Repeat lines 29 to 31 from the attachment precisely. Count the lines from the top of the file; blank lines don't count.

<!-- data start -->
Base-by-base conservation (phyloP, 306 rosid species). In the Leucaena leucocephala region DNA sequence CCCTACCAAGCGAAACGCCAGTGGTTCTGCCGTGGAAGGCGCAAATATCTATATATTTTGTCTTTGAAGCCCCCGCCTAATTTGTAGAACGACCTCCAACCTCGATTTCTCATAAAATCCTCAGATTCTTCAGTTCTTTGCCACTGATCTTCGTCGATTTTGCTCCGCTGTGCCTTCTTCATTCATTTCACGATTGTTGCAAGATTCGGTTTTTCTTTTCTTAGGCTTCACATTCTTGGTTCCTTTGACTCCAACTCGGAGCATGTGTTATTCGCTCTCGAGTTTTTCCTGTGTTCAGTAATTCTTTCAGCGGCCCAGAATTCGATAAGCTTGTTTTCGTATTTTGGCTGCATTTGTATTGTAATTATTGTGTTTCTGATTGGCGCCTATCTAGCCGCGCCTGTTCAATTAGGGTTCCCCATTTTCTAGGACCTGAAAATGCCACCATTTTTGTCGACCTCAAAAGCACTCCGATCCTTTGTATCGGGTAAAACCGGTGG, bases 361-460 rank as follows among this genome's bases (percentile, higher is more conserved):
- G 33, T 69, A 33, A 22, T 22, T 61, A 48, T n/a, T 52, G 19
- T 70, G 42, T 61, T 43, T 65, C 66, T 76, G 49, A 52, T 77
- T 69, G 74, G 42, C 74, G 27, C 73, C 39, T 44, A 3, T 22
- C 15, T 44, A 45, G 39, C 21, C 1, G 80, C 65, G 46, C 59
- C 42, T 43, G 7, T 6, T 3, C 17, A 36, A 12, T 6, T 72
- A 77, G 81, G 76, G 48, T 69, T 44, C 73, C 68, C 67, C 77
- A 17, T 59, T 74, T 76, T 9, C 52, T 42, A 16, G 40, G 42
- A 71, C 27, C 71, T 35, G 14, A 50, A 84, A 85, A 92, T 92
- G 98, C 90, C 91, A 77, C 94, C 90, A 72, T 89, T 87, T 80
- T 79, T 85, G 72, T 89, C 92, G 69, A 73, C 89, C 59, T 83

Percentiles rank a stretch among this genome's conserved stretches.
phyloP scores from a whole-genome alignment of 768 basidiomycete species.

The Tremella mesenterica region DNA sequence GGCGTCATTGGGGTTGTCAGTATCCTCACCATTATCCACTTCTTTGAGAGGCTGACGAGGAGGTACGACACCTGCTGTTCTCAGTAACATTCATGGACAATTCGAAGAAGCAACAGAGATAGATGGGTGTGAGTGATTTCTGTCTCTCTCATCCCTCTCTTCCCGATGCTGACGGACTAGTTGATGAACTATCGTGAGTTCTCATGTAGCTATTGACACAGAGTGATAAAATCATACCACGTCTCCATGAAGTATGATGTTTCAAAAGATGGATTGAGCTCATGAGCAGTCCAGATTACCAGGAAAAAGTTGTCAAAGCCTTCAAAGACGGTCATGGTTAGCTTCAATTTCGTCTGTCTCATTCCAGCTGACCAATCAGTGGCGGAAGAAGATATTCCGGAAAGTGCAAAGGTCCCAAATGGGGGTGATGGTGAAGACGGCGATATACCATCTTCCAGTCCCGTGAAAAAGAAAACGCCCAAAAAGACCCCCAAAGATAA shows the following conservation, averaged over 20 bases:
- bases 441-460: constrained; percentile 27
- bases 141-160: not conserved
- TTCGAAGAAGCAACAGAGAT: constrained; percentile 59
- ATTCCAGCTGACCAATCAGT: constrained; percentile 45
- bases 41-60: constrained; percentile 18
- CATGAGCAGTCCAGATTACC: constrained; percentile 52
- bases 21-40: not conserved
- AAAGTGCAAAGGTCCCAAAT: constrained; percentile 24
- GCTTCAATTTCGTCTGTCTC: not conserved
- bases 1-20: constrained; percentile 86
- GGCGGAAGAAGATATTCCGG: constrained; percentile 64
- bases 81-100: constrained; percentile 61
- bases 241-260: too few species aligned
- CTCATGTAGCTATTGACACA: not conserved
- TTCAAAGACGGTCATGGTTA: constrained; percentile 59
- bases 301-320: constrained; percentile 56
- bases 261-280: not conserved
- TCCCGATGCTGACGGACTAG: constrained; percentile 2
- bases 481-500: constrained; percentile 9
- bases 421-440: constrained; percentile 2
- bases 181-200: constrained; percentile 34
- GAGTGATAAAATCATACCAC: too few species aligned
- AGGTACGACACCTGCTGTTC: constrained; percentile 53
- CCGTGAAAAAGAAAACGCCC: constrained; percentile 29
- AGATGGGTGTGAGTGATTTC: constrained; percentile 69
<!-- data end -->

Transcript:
- TTCAAAGACGGTCATGGTTA: constrained; percentile 59
- bases 301-320: constrained; percentile 56
- bases 261-280: not conserved